3. I also think you should do what works for you. You don’t lose credibility for reevaluating your needs and making changes as appropriate. We should all do that. It sounds like you are in a season of life when a scale will be a useful tool for you, to check your progress. Like you said, when breastfeeding, it is detrimental to lose weight too quickly, and if you choose to use a scale, you can be more certain of the changes in your weight. I think whatever you choose, you can continue making healthy decisions for you and your baby, and I hope you won’t feel bad about it if you do choose to use a scale.

  4. I do Weight Watchers so I weigh in weekly. For me, because I’ve struggled with obesity for my whole life, I need to use the scale to make sure I don’t slip too much. Throughout my journey though I’ve been trying to learn some other things I can look to for success other than just weight.

  5. I know the feeling about the scale. I used to be obsessed with it, but now, I’m looking at the scale as a tool for weight loss and getting feedback vs. anything else.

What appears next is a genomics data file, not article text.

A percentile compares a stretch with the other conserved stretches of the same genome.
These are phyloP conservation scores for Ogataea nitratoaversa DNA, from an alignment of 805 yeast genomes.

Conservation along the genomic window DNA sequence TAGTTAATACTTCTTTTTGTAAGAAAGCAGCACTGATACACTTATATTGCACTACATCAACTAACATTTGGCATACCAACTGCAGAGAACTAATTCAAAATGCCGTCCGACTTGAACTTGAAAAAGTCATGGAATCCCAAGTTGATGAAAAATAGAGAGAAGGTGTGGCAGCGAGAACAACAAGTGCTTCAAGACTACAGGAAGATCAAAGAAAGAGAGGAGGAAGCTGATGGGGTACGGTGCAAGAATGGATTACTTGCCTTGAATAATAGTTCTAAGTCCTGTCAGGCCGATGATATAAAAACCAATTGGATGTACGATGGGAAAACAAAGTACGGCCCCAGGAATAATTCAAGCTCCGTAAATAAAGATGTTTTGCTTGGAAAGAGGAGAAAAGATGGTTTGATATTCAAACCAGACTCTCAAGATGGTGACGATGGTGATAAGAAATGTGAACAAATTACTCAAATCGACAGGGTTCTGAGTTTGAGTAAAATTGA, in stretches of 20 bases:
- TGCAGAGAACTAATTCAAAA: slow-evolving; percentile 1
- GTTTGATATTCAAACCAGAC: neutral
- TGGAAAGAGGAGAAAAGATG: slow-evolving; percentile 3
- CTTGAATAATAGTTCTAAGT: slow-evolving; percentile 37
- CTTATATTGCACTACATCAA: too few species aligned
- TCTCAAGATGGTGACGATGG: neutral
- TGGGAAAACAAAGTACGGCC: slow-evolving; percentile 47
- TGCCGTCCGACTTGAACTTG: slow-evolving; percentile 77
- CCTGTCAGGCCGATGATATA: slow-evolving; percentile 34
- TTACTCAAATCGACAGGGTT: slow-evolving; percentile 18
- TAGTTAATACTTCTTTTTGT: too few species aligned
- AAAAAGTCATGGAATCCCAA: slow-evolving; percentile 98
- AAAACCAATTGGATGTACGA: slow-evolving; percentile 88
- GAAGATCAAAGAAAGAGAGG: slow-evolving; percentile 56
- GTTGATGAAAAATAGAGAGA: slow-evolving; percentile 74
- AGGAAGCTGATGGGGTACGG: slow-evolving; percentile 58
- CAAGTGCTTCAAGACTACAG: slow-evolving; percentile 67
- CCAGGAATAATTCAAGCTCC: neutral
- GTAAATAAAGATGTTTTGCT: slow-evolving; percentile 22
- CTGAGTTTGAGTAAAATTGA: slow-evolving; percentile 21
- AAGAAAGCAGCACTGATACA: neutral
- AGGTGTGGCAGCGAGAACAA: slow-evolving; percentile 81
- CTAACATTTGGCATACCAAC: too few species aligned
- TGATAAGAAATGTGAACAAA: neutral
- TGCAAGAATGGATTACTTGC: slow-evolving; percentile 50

6. Marg says:

    I think using the scale is best for me! It helps me to realize that I’m gaining a few lbs (not water weight) and that added motivation to eat better. The time I went without a scale I gained 10 lbs and have had the hardest time going back to that old happy weight.

  7. Heather says:

    see, i’ve had a dilemma with the scale too…and i’ve come to realize that as much as i’d like to JUST see a number, i can’t help but use it as a platform for measuring my “performance”…and therefore i don’t use it!

  8. Katy says:

    Ohhh, sweetie…I’m so glad you are sharing your honest journey after baby, because it really helps ME when I’m trying to figure out what I’m going to do!

    I have a love/hate relationship with the scale, too. I try and weigh in just once a week, and only as a benchmark. I do it at the same time on the same day. Otherwise, I judge my “weight” and fitness by how my clothes fit, how I feel while working out (sluggish? weak).

    You are so beautiful.

    • Tina says:

      Thanks, Katy. 🙂 It helps me to have a place to put it out there too.

      And yep. Whenever I do the scale thing its once a week, same day, same time, to be able to use it more “regulated” and simply as a tool to mark changes. Daily would drive me nuts!

  9. Jolene says:

    I agree. Do what works for you. I think it’s okay to use a scale if you are trying to shed some weight, as long as it doesn’t affect your confidence or your ability to be somewhat subjective with it, knowing that it will fluctuate from time to time etc. You are already an inspiration and we all love you for your transparency!